Another case in a refugee camp on the Polish border of Medyka raised suspicion when a man only offered help to women and children. When questioned by the police, he changed his story.
As millions of women and children cross Ukraine’s borders in the face of Russian aggression, concerns grow over how to protect the most vulnerable refugees from human traffickers or victims of other forms of exploitation.
“Obviously all the refugees are women and children,” said Joung-ah Ghedini-Williams, UNHCR’s global communications officer, who visited the borders of Romania, Poland and Moldova.
“You have to be concerned about the potential risks of trafficking – but also sexual exploitation, exploitation and abuse. These are the kinds of situations that people like traffickers…looking to take advantage of,” he said. she declared.
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The UN refugee agency says more than 2.5 million people, including more than a million children, have already fled war-torn Ukraine in what has become an unprecedented humanitarian crisis. in Europe and its fastest exodus since the Second World War.
Across Europe, including in the border countries of Romania, Poland, Hungary, Moldova and Slovakia, citizens and volunteers greeted and offered help to those whose lives had been shattered by the war. Whether it’s free shelter, free transport, work opportunities or other forms of assistance, help is not far away.
But neither are the risks.
Police in Wrocaw, Poland, said on Thursday they arrested a 49-year-old suspect charged with rape after he allegedly assaulted a 19-year-old Ukrainian refugee he lured with offers for help online. The suspect could face up to 12 years in prison for the “brutal crime”, authorities said.
“He met the girl by offering his help through an internet portal,” police said in a statement. “She escaped from war-torn Ukraine, spoke no Polish. She trusted a man who promised to help and shelter her. Unfortunately, it all turned out to be manipulation misleading.”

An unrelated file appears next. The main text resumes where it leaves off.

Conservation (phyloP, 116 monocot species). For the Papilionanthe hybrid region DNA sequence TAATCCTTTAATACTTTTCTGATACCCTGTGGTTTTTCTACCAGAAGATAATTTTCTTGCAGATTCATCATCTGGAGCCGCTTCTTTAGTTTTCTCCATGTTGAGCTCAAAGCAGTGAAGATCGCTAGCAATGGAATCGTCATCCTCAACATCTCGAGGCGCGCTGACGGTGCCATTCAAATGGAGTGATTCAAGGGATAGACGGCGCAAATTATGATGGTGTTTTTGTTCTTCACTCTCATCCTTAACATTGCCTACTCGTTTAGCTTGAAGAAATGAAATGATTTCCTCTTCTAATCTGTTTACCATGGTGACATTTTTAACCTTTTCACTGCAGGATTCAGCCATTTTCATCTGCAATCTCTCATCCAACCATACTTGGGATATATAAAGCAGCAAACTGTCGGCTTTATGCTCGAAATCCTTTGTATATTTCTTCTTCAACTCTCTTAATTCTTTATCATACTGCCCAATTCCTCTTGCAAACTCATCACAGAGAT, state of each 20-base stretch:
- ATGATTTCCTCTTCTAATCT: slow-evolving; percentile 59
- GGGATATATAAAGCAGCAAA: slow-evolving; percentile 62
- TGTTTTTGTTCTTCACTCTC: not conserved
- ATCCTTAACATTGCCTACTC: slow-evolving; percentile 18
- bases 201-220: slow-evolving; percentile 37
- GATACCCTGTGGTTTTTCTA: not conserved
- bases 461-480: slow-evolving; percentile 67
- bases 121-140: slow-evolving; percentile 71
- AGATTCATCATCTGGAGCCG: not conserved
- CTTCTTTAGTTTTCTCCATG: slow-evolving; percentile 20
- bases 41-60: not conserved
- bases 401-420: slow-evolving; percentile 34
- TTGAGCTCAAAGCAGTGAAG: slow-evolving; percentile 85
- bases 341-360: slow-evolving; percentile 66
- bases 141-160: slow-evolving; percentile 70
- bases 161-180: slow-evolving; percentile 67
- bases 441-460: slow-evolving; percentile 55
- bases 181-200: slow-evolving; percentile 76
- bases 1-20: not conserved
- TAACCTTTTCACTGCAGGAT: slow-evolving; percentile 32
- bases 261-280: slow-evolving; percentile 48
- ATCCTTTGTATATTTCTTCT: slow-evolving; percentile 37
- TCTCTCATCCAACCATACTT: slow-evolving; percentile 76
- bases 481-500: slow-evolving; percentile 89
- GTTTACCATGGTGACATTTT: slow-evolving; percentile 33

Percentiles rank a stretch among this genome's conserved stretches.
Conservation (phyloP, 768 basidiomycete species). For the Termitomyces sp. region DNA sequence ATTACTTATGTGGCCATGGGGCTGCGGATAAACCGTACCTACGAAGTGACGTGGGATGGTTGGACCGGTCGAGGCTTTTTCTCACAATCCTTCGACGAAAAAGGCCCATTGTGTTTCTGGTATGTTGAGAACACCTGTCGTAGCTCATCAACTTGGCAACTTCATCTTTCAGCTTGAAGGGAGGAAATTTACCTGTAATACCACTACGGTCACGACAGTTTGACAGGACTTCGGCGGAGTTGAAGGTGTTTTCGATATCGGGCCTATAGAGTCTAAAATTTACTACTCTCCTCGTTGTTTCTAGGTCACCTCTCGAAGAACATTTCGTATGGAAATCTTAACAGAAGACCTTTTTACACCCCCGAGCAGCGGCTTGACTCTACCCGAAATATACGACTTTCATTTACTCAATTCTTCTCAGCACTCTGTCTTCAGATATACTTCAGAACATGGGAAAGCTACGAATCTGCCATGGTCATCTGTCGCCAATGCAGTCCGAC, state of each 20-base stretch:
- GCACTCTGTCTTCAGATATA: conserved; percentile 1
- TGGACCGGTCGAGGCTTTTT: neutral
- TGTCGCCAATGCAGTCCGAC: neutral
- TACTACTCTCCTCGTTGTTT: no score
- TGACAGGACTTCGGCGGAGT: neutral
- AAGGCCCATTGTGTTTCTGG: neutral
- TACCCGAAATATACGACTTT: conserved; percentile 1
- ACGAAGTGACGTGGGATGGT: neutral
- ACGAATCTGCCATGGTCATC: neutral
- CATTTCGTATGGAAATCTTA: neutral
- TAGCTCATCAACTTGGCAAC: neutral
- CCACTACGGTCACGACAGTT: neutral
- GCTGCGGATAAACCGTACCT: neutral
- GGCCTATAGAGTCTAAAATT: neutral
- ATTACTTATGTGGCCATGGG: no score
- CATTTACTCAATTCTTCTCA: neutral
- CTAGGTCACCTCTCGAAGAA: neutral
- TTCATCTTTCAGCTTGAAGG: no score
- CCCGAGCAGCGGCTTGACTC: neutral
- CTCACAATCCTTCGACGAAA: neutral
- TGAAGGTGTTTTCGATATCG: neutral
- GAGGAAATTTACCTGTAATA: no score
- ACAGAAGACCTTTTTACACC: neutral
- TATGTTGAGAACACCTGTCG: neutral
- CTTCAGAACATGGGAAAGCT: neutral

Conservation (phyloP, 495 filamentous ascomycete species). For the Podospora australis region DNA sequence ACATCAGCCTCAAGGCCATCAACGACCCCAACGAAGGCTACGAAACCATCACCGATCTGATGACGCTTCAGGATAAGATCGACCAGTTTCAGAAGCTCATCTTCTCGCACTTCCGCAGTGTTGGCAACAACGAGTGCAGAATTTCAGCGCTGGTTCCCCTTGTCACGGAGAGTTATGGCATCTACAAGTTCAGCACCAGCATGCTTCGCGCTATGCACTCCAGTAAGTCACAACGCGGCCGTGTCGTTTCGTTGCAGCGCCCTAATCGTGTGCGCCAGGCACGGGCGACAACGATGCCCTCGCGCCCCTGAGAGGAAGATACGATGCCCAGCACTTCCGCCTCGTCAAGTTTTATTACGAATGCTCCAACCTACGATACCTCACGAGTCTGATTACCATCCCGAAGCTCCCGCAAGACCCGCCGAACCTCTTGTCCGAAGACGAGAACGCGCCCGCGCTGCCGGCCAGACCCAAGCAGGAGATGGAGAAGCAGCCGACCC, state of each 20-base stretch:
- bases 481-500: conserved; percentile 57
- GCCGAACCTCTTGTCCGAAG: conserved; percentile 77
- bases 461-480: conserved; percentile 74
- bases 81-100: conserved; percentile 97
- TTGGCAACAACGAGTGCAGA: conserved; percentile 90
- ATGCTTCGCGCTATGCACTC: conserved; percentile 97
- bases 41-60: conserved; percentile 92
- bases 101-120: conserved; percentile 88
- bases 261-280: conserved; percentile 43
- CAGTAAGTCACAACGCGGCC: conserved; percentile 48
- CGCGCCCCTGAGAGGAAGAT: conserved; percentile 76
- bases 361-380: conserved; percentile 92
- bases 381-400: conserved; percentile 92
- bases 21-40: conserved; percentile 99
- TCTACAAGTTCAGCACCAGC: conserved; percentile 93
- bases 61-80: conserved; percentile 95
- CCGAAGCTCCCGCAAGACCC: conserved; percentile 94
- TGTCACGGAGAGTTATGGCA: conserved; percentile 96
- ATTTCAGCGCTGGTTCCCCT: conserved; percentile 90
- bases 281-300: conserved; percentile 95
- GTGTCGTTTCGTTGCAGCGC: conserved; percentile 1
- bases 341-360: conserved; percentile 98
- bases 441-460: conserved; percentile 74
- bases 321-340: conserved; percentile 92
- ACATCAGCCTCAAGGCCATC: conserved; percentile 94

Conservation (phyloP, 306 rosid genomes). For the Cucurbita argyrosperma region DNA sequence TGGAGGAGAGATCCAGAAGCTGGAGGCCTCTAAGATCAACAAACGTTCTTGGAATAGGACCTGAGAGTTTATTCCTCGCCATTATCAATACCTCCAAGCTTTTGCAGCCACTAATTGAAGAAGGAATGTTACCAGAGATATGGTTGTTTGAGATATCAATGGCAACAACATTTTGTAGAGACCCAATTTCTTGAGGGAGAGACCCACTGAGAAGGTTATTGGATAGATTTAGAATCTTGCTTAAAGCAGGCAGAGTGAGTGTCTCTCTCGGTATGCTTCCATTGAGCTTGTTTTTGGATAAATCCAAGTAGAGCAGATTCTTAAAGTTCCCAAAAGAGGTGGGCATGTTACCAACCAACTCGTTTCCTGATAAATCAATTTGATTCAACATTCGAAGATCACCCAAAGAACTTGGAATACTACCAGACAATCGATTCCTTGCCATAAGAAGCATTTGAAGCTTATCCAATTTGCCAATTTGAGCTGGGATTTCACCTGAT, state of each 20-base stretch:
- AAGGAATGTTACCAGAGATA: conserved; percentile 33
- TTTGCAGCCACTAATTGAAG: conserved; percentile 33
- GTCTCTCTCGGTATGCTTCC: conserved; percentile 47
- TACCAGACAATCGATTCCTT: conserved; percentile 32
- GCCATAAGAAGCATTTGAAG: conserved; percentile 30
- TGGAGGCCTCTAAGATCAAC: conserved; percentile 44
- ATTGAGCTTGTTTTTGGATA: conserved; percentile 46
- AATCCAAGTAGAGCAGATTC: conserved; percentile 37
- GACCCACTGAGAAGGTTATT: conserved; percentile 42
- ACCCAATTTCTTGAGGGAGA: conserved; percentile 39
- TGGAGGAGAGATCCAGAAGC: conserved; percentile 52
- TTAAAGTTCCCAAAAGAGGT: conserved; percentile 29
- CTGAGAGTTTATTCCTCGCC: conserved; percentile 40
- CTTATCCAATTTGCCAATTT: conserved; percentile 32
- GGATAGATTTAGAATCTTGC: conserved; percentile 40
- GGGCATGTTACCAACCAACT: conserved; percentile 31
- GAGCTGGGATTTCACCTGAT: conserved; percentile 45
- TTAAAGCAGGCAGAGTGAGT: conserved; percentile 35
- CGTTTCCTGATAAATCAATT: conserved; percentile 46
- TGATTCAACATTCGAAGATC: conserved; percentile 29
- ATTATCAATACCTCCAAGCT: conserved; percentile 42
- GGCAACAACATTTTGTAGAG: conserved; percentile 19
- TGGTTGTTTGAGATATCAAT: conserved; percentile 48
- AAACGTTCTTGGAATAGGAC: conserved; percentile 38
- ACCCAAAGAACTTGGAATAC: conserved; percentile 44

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Berlin police warned women and children in a social media post in Ukrainian and Russian against accepting offers of overnight stays and urged them to report anything suspicious.
Tamara Barnett, director of operations at the Human Trafficking Foundation, a UK-based charity spun off from the All-Party Parliamentary Group on Human Trafficking, said such rapid and massive movement of people could be a “recipe for a desaster”.
“When you suddenly have a huge cohort of really vulnerable people who need money and assistance immediately,” she said, “that’s kind of fertile ground for situations of exploitation and abuse. sexual exploitation. When I saw all these volunteers offering their homes…that signaled a worry in my head.”
The Migration Data Portal notes that humanitarian crises such as those associated with conflict “can exacerbate pre-existing patterns of trafficking and give rise to new ones” and that traffickers can thrive on “the inability of families and communities to protect themselves and their children”.
Security officials in Romania and Poland told The Associated Press that plainclothes intelligence agents were looking for criminal elements. In the Romanian border town of Siret, authorities said men offering free rides to women had been turned away.
Human trafficking is a serious violation of human rights and can involve a wide range of exploitative roles. From sexual exploitation – such as prostitution – to forced labor, from domestic slavery to organ harvesting and forced criminality, it is often inflicted by traffickers through coercion and abuse of power.
A 2020 report on human trafficking from the European Commission, the executive arm of the EU, estimates that the annual global profit from the crime is 29.4 billion euros ($32 billion). It says sexual exploitation is the most common form of human trafficking in the 27-nation bloc and that nearly three-quarters of all victims are women, with nearly one in four victims a child.
Madalina Mocan, committee director of ProTECT, an organization that brings together 21 anti-trafficking groups, said there were “already worrying signs” with some refugees being offered shelter in exchange for services such as cleaning and childcare, which could lead to exploitation.